(1) The relationship between marriage and child-bearing enshrined in law
    (2) The actual correlation between marriage and child-bearing in society

    As while of course some dynamism exists between what’s enshrined in law and the ideas and behaviour of society, they can differ (as evidenced by the unfortunate decoupling of marriage and child-bearing).

    This suggests to me (2) would be the way the look at it (although I don’t honestly have any evidenced idea). In such a case the correlation and thus the state’s interest would would hinge upon the prevalence of the social norm “you should only have children if you are married (and remain married to raise them)”. For your argument to be more forecful I think you would need to more rigorously demonstrate that enshrining the revisionist definition of marriage in law would significantly alter the prevlance of the above norm.

    Indeed, although I haven’t given it much thought I would be tempted to think that the best way to improve the upbringing of the next generation would be to focus on instilling that norm more widely in society (which I appreciate is being done), rather than worrying about the legally enshrined defintion which I wouldn’t imagine the average person would really care about (or even know at all; I didn’t until researching this topic thoroughly myself).

  93. G. Rodrigues:

    Don’t want to disrupt Tom’s thread too much; do you know any other good place to discuss this?

    Regarding natural law, in brief the points I’m struggling to get my head around are:
    (1) Why the unitive aspect is subordinated to the procreative
    (2) Why you can’t have multiple distinct ends to an act which can be pursued independently (and then why it would be immoral to pursue one at expense of the other in some instance)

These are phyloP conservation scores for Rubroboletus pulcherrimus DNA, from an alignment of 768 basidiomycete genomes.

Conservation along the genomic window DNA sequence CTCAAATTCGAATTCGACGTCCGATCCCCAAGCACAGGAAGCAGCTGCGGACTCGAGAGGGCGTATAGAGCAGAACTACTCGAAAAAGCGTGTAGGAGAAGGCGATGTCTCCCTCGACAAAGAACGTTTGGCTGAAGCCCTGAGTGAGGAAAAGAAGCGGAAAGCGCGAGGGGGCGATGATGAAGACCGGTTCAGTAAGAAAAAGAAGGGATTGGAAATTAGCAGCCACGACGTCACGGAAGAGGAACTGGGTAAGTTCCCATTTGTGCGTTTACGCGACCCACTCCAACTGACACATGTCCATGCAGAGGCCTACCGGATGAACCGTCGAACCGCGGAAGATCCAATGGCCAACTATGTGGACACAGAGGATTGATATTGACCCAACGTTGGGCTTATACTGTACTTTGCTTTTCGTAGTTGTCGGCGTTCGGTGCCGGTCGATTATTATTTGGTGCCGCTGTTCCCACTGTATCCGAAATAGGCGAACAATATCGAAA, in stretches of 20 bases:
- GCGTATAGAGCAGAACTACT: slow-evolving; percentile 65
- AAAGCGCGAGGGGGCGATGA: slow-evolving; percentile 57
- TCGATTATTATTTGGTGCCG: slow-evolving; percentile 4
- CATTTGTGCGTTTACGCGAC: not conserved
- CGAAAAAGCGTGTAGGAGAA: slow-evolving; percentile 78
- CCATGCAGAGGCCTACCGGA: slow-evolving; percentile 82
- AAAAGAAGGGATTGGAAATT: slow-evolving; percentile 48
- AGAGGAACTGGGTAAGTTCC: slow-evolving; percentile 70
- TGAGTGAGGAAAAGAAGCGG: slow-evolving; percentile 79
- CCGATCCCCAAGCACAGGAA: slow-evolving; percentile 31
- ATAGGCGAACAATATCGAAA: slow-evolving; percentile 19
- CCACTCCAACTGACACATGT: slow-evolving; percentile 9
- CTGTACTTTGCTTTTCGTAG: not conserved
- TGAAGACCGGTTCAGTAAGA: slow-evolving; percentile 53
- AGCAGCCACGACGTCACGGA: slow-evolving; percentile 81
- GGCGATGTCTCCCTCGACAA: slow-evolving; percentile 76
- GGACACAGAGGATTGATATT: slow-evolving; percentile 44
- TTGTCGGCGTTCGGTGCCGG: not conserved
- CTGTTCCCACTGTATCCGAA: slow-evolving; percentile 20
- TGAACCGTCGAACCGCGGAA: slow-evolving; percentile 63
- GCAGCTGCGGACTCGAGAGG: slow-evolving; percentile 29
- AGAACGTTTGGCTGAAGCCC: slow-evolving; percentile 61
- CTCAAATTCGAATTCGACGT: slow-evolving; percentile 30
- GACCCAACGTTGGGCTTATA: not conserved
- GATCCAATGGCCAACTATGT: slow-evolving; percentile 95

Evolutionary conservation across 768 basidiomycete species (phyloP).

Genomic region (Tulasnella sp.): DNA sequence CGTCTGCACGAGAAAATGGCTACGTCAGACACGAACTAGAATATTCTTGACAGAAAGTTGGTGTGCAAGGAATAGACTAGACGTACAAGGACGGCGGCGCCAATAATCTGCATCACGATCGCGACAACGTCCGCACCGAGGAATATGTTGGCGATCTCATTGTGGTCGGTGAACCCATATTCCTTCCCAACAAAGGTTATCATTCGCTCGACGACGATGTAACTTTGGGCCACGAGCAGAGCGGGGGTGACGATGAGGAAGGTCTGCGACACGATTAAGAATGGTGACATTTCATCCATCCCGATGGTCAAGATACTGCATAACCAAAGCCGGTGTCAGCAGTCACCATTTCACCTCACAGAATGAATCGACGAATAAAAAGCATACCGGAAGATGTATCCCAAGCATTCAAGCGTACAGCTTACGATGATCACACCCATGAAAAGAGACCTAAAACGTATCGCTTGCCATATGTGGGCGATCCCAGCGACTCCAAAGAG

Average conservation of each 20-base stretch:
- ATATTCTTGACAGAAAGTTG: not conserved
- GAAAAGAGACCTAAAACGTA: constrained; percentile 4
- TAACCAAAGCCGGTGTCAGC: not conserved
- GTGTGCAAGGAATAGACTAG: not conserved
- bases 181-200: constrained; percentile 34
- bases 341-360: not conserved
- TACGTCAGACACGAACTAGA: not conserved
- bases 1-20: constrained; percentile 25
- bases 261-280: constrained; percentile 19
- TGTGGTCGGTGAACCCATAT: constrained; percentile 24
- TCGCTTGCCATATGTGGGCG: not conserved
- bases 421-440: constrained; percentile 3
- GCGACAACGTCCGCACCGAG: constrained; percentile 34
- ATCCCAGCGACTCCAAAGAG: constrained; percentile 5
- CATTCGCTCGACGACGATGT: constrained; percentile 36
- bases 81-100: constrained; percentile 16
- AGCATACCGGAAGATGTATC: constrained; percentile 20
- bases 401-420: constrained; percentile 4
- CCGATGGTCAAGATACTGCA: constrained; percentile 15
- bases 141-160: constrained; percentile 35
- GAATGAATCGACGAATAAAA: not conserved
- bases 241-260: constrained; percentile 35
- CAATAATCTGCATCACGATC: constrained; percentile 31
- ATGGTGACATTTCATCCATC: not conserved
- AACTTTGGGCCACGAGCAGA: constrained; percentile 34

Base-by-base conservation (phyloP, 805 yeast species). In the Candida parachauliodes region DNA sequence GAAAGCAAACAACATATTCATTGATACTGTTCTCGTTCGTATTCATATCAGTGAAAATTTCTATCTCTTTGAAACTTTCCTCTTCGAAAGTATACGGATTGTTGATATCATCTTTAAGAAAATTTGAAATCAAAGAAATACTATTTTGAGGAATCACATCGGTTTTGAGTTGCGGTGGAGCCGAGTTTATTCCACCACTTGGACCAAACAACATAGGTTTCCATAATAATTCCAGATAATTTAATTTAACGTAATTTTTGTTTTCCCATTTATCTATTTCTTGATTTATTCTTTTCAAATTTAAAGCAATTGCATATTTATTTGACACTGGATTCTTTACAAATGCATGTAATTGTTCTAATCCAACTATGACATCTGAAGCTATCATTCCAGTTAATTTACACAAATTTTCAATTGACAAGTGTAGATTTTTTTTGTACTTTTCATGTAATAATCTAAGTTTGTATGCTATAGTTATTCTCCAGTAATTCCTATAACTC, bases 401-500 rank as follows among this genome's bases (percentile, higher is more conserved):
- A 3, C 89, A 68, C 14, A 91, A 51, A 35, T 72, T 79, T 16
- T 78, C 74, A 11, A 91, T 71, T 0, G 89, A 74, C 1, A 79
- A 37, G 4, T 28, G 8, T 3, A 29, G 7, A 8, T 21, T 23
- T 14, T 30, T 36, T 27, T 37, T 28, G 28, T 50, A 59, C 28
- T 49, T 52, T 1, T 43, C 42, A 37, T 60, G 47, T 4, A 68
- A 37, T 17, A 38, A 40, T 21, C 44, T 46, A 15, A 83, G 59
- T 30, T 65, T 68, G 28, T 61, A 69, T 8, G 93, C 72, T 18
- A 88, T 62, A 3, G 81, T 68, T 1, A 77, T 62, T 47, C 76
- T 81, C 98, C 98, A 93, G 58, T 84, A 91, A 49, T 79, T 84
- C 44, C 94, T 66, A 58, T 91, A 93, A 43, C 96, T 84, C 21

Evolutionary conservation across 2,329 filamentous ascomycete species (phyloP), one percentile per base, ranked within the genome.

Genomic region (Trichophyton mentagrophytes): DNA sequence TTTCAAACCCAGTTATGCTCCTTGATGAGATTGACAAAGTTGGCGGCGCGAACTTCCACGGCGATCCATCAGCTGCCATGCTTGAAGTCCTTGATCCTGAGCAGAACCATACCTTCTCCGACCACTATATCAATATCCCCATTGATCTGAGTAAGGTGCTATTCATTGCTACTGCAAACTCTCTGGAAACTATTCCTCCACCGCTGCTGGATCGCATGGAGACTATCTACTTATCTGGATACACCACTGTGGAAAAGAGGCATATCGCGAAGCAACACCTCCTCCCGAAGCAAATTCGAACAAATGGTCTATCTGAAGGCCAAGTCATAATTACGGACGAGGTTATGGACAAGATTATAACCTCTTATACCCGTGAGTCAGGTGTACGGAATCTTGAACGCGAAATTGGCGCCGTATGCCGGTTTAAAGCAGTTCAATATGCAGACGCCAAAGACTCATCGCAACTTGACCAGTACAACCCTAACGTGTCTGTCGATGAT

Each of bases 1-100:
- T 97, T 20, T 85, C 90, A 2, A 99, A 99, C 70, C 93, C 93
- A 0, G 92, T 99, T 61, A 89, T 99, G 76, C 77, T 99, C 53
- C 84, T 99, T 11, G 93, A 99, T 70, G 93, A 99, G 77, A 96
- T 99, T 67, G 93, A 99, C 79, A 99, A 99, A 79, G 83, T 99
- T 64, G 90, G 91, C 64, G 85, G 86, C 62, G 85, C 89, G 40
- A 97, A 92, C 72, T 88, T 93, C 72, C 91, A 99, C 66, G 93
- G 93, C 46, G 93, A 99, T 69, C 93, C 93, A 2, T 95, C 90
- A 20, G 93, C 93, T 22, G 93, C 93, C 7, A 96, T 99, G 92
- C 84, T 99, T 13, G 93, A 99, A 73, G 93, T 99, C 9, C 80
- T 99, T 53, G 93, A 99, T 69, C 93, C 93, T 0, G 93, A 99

With regards to SSM I don’t think the morality of certain sexual acts were of direct relevance to what I was getting stuck with; taking comprehensive union as the basis of a definition for marriage I was considering if and why/why not such a union could exist between a same-sex couple. So in particular:
    (A) whether a comprehensive union would necessarily imply an “organic physical union” (which I *think* I’m okay with, perhaps subject to definition of organic physical union and comprehensive union)
    (B) whether an organic physical union would necessarily imply (the potential for) procreative sex
    And it was the latter point (B) that wasn’t obvious to me.

    Thank you very much for the explanation though, I think it clarified why the physically incapable can form real marriages without necessarily extending it any further.

  94. @Alex Dawson:

    Why the unitive aspect is subordinated to the procreative.

    Because the bonding experienced by couples as an effect of sexual intercourse is there to make them mate for life. And why should couples mate for life if not for the rearing of children? And what is the rearing of children if not the procreative aspect of sex?

    Unless you have some other explanation for why nature felt the need (sorry once again for the anthropomorphizing) to wire such feelings in human nature. And feel free to translate this in evolutionary terms; in fact, by all means do.

    Why you can’t have multiple distinct ends to an act which can be pursued independently.

    There is a misunderstanding here; couples may have all sorts of reasons for why they engage in sexual intercourse. It could be as simple as them being in an amorous mood. The ends relevant for the discussion at hand are not the ends in people’s minds, whether capricious whims or the desires cultivated long and hard by reasoned reflection and contemplation, but the ends that nature set for us, the immanent telos of our various faculties. And precisely because they are the ends set for us by nature, they are a matter of objective fact discoverable, at least in principle, by a combination of observation and reasoning. Whether other such goals can be pursued is largely irrelevant for this particular question (although it is not in deciding moral questions as intent plays no small part in such issues).

    With regards to SSM I don’t think the morality of certain sexual acts were of direct relevance to what I was getting stuck with;